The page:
The exception to the Quantum Jurisdiction rule

However, the parties to a civil suit – in a building contract dispute, e.g. – can agree that even if the award were to exceed RM50 million, a Sessions Court judge can hear the dispute.

The parties can ‘confer jurisdiction by consent’ because Parliament has allowed it.14 Sec. 65(3) of the Subordinate Courts Act 1948.

This is the only exception to the quantum jurisdiction rule.

Consent may not confer jurisdiction

Yet a quarrelling wife and husband cannot turn up at a magistrate court and demand for a divorce.

Nor can they agree to ‘grant power’ to the magistrate to rule on their marriage dispute.  The law does not allow it.

Thus the magistrate has neither the jurisdiction, nor power, to hear this kind of dispute.

Territorial Jurisdiction

If two Sarawakians enter into a contract in Kuching, and one of them breaks the contract, the innocent party cannot sue the other party at Kuala Lumpur. An act of Parliament says this cannot be done. A suit has to be filed at Kuching.15Sec.23, Courts of Judicature Act 196415.

We now go deeper into ‘iceberg’ issues.

Relief Jurisdiction

‘Relief’ means ‘remedy’.

Suppose you lost an arm in a car accident.

You may sue the negligent driver and ask for ‘relief’.

You cannot ask for the return of your arm; that no court can give.

It can only give you a remedy in the form of a monetary award.

This is what ‘relief’ means.

A court can only grant a remedy if it has both jurisdiction and power to do that.16Anisminic, and Kathiravelu, supra.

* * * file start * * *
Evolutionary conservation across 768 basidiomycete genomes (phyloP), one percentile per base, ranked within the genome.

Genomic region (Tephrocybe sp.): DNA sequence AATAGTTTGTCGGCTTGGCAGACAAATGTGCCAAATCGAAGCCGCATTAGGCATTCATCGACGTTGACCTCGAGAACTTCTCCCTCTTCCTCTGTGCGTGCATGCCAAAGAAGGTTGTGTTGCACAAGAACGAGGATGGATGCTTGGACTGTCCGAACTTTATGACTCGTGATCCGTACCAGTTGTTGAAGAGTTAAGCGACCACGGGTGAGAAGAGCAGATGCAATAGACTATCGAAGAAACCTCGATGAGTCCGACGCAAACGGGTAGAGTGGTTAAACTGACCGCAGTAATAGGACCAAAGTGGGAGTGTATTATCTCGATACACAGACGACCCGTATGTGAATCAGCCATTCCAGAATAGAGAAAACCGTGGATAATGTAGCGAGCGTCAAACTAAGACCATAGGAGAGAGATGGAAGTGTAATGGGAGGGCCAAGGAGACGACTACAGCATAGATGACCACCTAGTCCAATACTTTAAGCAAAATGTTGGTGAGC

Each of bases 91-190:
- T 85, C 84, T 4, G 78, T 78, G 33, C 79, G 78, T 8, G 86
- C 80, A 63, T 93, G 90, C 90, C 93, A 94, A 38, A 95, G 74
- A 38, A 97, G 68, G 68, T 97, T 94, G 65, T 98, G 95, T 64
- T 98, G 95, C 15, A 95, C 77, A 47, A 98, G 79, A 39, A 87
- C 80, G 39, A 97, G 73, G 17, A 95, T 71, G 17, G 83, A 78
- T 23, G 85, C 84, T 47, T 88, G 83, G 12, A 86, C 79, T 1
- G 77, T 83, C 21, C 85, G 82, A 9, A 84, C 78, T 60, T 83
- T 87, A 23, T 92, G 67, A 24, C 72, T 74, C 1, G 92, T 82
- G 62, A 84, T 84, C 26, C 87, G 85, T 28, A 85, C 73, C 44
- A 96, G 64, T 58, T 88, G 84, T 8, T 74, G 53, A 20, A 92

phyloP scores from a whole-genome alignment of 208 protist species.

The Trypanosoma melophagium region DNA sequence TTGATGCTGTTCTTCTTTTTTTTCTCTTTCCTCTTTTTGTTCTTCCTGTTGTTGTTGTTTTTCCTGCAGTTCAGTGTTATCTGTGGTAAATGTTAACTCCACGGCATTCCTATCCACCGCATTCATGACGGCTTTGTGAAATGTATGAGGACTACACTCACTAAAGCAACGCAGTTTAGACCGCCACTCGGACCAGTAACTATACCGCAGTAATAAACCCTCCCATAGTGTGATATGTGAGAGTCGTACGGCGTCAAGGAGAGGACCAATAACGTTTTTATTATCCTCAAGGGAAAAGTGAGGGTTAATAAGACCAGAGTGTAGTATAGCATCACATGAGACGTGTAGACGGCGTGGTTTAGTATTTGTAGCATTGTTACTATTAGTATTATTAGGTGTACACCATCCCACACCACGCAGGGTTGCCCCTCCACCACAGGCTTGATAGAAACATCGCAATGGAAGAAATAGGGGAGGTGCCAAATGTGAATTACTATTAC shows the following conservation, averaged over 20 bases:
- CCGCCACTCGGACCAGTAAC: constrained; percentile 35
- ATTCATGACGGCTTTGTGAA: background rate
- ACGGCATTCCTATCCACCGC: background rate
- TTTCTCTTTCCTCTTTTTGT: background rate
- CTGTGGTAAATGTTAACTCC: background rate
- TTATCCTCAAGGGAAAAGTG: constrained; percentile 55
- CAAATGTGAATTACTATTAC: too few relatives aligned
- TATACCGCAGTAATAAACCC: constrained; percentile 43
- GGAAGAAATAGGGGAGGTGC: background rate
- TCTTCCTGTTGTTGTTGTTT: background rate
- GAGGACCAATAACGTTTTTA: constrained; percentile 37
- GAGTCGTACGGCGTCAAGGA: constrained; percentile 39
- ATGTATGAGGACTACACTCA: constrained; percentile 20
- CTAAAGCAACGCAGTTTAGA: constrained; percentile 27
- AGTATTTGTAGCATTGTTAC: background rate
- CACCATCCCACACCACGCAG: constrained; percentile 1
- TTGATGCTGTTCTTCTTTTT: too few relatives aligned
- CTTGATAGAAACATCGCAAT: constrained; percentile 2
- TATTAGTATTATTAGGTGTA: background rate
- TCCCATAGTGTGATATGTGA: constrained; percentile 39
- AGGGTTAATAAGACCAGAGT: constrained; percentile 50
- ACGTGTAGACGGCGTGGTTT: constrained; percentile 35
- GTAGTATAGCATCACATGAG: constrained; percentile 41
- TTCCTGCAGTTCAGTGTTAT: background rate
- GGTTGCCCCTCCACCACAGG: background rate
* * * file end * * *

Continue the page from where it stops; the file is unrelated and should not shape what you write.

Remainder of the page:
We saw this difference between the referee John, and the ice-hockey umpire Thomas, above.

For instance, a litigant cannot ask a magistrate court to grant an injunction – because the law does not allow it.

But one may ask the Sessions Court or the High Court to do so.17Sec.65(5)(a) of the Subordinate Courts Act 1948

Which takes us to the case of Tan Sri Dato’ Tajuddin Ramli v Pengurusan Danaharta Nasional Bhd & Ors.18[2002] 5 MLJ 720

After the worldwide economic crisis in 1996, Parliament passed the controversial ‘Danaharta Act’ in 1996.19Pengurusan Danaharta Nasional Bhd Act 1998  It was copied off an Indian statute, called ‘The Sick Industrial Companies Act’, (SICA).20 The Sick Industrial Companies Act (SICA). See https://www.investopedia.com/terms/s/sick-industrial-companies-act-sica.asp  SICA was enacted to detect sick or potentially sick Indian companies which owned industrial undertakings. The SICA made provisions for their revival, if possible, or their closure, if not.

SICA aimed to release investments locked up in sick companies for productive use elsewhere.

In contrast to SICA, the 1998 Malaysian Act gave Danaharta strange – and questionably, wide – powers.

For a time the courts accepted Danaharta’s powers as gospel truth.

One High Court judge ruled that the 1998 Act had been enacted, ‘for the sole purpose of saving our then collapsing Malaysian economy in the aftermath of the 1997 financial crisis.’

The Act did not achieve its avowed purpose.  The legal carte blanc given to Danaharta began to be increasingly questioned. There were sound reasons for this.

Danaharta could take over liabilities from the financial institutions. It could bully debtors into submission.  Some long-established legal defences could not be raised against Danaharta or its officers.

For example, the 1998 Act had an odd provision that prevented anyone taking any injunction order against Danaharta or its servants.

Sec 72 of the Act said that ‘notwithstanding any law,’ a court could not grant any orders against Danaharta, or its servants.

But how does one challenge a law enacted by Parliament, particularly when courts regarded statutes as sacrosanct and inviolable?

Practising lawyers saw all this as being unconstitutional.  They lay in wait for an opportunity to test the Act.